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3 Ways SEO Can Ruin Content

Do you think keyphrase usage destroys well-written content?

Well, you’re right. Up to a point.

Way back in 2011, Lee Odden wrote “Content Strategy and the Dirty Lie About SEO.” At the end of the post, he posed the question – the question that’s been debated ever since “writing for search engines” started:

Do you think SEO ruins content?

My first reaction was, “Of course not. Good SEO writing is good writing — period.”

I still feel the same way.

But…the haters have a point.

Six years later, there’s still a bunch of SEO writing B.S. floating around:

  • Focus on one keyphrase per page, and repeat it at least X times.
  • Focus on X keyword density (why won’t keyword density die?)
  • Include a keyword every X words.
  • Exact-match your keyphrase at least X times in your copy.

Maybe you believe some of this B.S., too (it’s OK. This is a judgement-free zone.)

This B.S. is why some SEO copy is horrible.  Is it any wonder why some folks think SEO ruins everything?

So, here’s the real deal:

Yes, SEO can completely decimate content — if you’re doing it wrong.

Here’s how:

When the content is written/optimized by someone who has no idea what they’re doing

Most keyphrase-stuffed content I read comes from folks operating on incorrect information.

They do what their clients tell them (for instance, focus on one keyphrase per page) without knowing it’s wrong. These writers don’t know there’s a better way, so they keep doing the same (incorrect) things. Over and over and over.

The result is stuffed, stilted-sounding content that has no conversion flow. The page doesn’t position. The page doesn’t convert. It’s sad.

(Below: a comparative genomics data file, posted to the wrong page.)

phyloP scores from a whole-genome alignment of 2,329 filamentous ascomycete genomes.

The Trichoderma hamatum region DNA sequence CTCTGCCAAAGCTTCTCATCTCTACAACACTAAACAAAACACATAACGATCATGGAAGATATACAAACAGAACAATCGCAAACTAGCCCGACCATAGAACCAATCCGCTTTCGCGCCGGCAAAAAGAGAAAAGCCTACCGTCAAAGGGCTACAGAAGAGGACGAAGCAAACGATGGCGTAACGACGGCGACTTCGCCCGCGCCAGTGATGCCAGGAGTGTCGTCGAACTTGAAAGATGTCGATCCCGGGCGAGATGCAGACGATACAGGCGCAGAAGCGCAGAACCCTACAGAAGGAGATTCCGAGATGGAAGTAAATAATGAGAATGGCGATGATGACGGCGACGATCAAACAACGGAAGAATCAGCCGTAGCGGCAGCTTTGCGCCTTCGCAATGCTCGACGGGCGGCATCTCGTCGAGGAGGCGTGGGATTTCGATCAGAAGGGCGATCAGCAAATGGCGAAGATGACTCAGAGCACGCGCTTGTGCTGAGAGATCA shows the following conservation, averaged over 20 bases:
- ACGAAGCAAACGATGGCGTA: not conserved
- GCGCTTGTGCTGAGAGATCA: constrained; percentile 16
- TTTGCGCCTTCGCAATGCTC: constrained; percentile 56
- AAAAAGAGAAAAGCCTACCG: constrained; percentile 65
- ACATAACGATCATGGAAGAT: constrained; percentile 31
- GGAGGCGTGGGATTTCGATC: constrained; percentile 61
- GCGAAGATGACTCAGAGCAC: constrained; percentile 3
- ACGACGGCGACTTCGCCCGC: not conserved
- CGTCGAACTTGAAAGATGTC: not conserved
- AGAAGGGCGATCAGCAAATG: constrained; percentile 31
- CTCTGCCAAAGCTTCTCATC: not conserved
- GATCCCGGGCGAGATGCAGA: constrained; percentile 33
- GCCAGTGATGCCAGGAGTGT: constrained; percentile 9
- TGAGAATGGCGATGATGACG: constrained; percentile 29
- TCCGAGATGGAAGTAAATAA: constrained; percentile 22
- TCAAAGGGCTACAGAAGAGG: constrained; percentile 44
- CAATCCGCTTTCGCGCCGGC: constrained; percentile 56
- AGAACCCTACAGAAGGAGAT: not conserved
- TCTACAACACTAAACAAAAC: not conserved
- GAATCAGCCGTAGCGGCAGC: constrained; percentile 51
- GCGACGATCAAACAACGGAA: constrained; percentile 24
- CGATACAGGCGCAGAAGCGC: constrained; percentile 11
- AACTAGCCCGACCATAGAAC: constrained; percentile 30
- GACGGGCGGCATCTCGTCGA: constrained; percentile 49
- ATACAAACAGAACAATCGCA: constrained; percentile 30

via GIPHY

Sadly, many writers think ALL SEO writing is poorly-written content. So, here’s a news flash:

Folks, if you ever think, “This post sounds bad. I had to work hard to add all those keyphrases,” you’re doing it wrong.

When the content is written “for Google,” without readers in mind

Raise your hand if you’ve been asked to write “1,000 words for Google.”

Yeah, me too.

SEO writing isn't "writing for Google"

Sadly, some folks believe that following a strict writing formula will help them magically position. These folks don’t care about the content’s readability. They only care about the keyphrase usage.

They may even come right out and say, “I don’t care if anyone reads this. I just want the page to position.”

Ouch.

This magical SEO copywriting formula may include things like:

  • Specific word counts because “all posts should be X words for Google.”
  • Exact matching a nonsensical long-tail keyphrase multiple times (for instance, [portland relocation real estate oregon].
  • Bolding or italicizing words that shouldn’t be bolded or italicized.
  • Repeating all keyphrases X times in the first paragraph.

If you find yourself following a weird writing formula that makes the content read like gibberish, know it’s not true SEO writing. What’s more, following a writing formula won’t help you position. The best bet is to learn the right way to do things and throw those useless old rules out the window.

Don’t believe me? Check out Google’s Quality Raters Guidelines and see how Google defines low-quality content.

When the Titles are filled with keyphrases, with no conversion focus

This is a pet peeve of mine.

Get rid of Title pipes

I’ve discussed before how overly-optimized Titles are an inefficient branding method. The search results page is your first conversion opportunity. A Title that’s chock-full of keyphrases isn’t as persuasive as one that’s benefit-rich:

Which listing would get YOUR click?

GEICO’s “you could save $500+” is a fantastic benefit statement, and blow’s Progressive’s keyword-focused Title out of the water. Esurance is a runner-up since they include the benefit “fast” — but the Title could still be better.

Need more “good” and “bad” Title examples? Here’s a great post from Search Engine Watch.

SEO doesn’t ruin content. It’s “stupid” SEO that messes things up

Smart SEO doesn’t ruin good content. It enhances it – making it easier to be found in search engines and shared via social media. If you’ve mastered the art of online writing for both engines and people, you have a very valuable skill set.

On the flip side, yes, stupid SEO will ruin content. And your conversions, too. As my father used to say, “You can’t make a silk purse out of a sow’s ear” – and repeating a keyword incessantly will not suddenly transform the page into “quality content.”